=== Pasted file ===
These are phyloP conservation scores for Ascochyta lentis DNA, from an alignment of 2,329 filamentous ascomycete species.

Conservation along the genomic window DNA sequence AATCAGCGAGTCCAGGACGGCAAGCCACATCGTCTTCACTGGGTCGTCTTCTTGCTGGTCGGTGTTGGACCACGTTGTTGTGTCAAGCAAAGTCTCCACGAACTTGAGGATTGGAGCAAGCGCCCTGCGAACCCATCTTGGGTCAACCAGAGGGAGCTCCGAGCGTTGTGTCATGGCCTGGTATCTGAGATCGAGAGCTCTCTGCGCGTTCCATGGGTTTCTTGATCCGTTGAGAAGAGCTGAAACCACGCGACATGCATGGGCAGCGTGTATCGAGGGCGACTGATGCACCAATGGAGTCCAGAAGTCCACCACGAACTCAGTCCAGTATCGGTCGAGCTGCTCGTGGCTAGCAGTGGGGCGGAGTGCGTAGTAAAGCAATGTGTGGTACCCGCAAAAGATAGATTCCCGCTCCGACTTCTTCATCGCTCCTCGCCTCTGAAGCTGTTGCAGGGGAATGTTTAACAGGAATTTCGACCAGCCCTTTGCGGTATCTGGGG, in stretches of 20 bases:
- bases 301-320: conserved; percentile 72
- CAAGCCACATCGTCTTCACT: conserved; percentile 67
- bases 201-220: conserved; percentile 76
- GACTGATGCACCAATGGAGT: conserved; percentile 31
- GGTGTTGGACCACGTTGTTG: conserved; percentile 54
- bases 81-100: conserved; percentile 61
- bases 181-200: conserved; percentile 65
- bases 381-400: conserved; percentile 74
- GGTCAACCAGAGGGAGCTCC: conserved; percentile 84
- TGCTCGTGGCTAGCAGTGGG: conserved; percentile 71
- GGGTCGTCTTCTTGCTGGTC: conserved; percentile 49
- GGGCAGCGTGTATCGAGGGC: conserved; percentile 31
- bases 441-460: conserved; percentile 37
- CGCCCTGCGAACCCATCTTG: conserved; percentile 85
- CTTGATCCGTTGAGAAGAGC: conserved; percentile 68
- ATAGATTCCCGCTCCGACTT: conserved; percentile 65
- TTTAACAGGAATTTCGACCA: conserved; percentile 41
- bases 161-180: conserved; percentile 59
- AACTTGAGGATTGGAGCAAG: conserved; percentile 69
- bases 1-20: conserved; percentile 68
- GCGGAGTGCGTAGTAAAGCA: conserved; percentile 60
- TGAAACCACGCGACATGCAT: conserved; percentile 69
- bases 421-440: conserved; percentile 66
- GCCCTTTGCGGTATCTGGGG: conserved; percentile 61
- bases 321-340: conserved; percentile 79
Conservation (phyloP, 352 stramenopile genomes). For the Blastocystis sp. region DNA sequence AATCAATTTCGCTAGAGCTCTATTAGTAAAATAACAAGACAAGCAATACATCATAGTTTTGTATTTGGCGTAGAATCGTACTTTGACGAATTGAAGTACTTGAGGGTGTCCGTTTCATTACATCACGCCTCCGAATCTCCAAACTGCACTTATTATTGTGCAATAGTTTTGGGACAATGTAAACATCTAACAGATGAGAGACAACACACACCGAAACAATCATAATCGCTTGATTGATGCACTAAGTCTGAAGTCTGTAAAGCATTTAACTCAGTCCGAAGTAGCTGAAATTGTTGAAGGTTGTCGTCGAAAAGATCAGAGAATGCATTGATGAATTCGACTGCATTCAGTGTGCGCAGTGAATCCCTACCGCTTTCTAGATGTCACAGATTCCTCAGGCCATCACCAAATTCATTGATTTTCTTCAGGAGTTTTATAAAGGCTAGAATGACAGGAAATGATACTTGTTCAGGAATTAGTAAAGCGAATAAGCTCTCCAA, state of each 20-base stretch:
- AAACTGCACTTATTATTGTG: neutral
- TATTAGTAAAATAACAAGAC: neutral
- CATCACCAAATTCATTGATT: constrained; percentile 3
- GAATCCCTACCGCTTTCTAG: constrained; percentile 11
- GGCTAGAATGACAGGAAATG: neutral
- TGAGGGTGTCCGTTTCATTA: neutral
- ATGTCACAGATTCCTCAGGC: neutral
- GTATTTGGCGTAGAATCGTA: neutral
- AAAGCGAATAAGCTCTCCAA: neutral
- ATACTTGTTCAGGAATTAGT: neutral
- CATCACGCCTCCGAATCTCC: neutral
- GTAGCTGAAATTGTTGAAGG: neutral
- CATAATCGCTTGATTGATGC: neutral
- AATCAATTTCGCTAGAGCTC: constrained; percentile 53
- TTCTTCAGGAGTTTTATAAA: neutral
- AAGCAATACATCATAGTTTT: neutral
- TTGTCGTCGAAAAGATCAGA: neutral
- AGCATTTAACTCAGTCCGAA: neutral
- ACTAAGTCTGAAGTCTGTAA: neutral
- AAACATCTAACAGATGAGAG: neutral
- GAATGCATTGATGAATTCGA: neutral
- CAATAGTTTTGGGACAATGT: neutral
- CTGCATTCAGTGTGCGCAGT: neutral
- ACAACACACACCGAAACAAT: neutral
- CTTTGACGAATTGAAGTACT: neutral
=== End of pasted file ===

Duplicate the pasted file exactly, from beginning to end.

These are phyloP conservation scores for Ascochyta lentis DNA, from an alignment of 2,329 filamentous ascomycete species.

Conservation along the genomic window DNA sequence AATCAGCGAGTCCAGGACGGCAAGCCACATCGTCTTCACTGGGTCGTCTTCTTGCTGGTCGGTGTTGGACCACGTTGTTGTGTCAAGCAAAGTCTCCACGAACTTGAGGATTGGAGCAAGCGCCCTGCGAACCCATCTTGGGTCAACCAGAGGGAGCTCCGAGCGTTGTGTCATGGCCTGGTATCTGAGATCGAGAGCTCTCTGCGCGTTCCATGGGTTTCTTGATCCGTTGAGAAGAGCTGAAACCACGCGACATGCATGGGCAGCGTGTATCGAGGGCGACTGATGCACCAATGGAGTCCAGAAGTCCACCACGAACTCAGTCCAGTATCGGTCGAGCTGCTCGTGGCTAGCAGTGGGGCGGAGTGCGTAGTAAAGCAATGTGTGGTACCCGCAAAAGATAGATTCCCGCTCCGACTTCTTCATCGCTCCTCGCCTCTGAAGCTGTTGCAGGGGAATGTTTAACAGGAATTTCGACCAGCCCTTTGCGGTATCTGGGG, in stretches of 20 bases:
- bases 301-320: conserved; percentile 72
- CAAGCCACATCGTCTTCACT: conserved; percentile 67
- bases 201-220: conserved; percentile 76
- GACTGATGCACCAATGGAGT: conserved; percentile 31
- GGTGTTGGACCACGTTGTTG: conserved; percentile 54
- bases 81-100: conserved; percentile 61
- bases 181-200: conserved; percentile 65
- bases 381-400: conserved; percentile 74
- GGTCAACCAGAGGGAGCTCC: conserved; percentile 84
- TGCTCGTGGCTAGCAGTGGG: conserved; percentile 71
- GGGTCGTCTTCTTGCTGGTC: conserved; percentile 49
- GGGCAGCGTGTATCGAGGGC: conserved; percentile 31
- bases 441-460: conserved; percentile 37
- CGCCCTGCGAACCCATCTTG: conserved; percentile 85
- CTTGATCCGTTGAGAAGAGC: conserved; percentile 68
- ATAGATTCCCGCTCCGACTT: conserved; percentile 65
- TTTAACAGGAATTTCGACCA: conserved; percentile 41
- bases 161-180: conserved; percentile 59
- AACTTGAGGATTGGAGCAAG: conserved; percentile 69
- bases 1-20: conserved; percentile 68
- GCGGAGTGCGTAGTAAAGCA: conserved; percentile 60
- TGAAACCACGCGACATGCAT: conserved; percentile 69
- bases 421-440: conserved; percentile 66
- GCCCTTTGCGGTATCTGGGG: conserved; percentile 61
- bases 321-340: conserved; percentile 79
Conservation (phyloP, 352 stramenopile genomes). For the Blastocystis sp. region DNA sequence AATCAATTTCGCTAGAGCTCTATTAGTAAAATAACAAGACAAGCAATACATCATAGTTTTGTATTTGGCGTAGAATCGTACTTTGACGAATTGAAGTACTTGAGGGTGTCCGTTTCATTACATCACGCCTCCGAATCTCCAAACTGCACTTATTATTGTGCAATAGTTTTGGGACAATGTAAACATCTAACAGATGAGAGACAACACACACCGAAACAATCATAATCGCTTGATTGATGCACTAAGTCTGAAGTCTGTAAAGCATTTAACTCAGTCCGAAGTAGCTGAAATTGTTGAAGGTTGTCGTCGAAAAGATCAGAGAATGCATTGATGAATTCGACTGCATTCAGTGTGCGCAGTGAATCCCTACCGCTTTCTAGATGTCACAGATTCCTCAGGCCATCACCAAATTCATTGATTTTCTTCAGGAGTTTTATAAAGGCTAGAATGACAGGAAATGATACTTGTTCAGGAATTAGTAAAGCGAATAAGCTCTCCAA, state of each 20-base stretch:
- AAACTGCACTTATTATTGTG: neutral
- TATTAGTAAAATAACAAGAC: neutral
- CATCACCAAATTCATTGATT: constrained; percentile 3
- GAATCCCTACCGCTTTCTAG: constrained; percentile 11
- GGCTAGAATGACAGGAAATG: neutral
- TGAGGGTGTCCGTTTCATTA: neutral
- ATGTCACAGATTCCTCAGGC: neutral
- GTATTTGGCGTAGAATCGTA: neutral
- AAAGCGAATAAGCTCTCCAA: neutral
- ATACTTGTTCAGGAATTAGT: neutral
- CATCACGCCTCCGAATCTCC: neutral
- GTAGCTGAAATTGTTGAAGG: neutral
- CATAATCGCTTGATTGATGC: neutral
- AATCAATTTCGCTAGAGCTC: constrained; percentile 53
- TTCTTCAGGAGTTTTATAAA: neutral
- AAGCAATACATCATAGTTTT: neutral
- TTGTCGTCGAAAAGATCAGA: neutral
- AGCATTTAACTCAGTCCGAA: neutral
- ACTAAGTCTGAAGTCTGTAA: neutral
- AAACATCTAACAGATGAGAG: neutral
- GAATGCATTGATGAATTCGA: neutral
- CAATAGTTTTGGGACAATGT: neutral
- CTGCATTCAGTGTGCGCAGT: neutral
- ACAACACACACCGAAACAAT: neutral
- CTTTGACGAATTGAAGTACT: neutral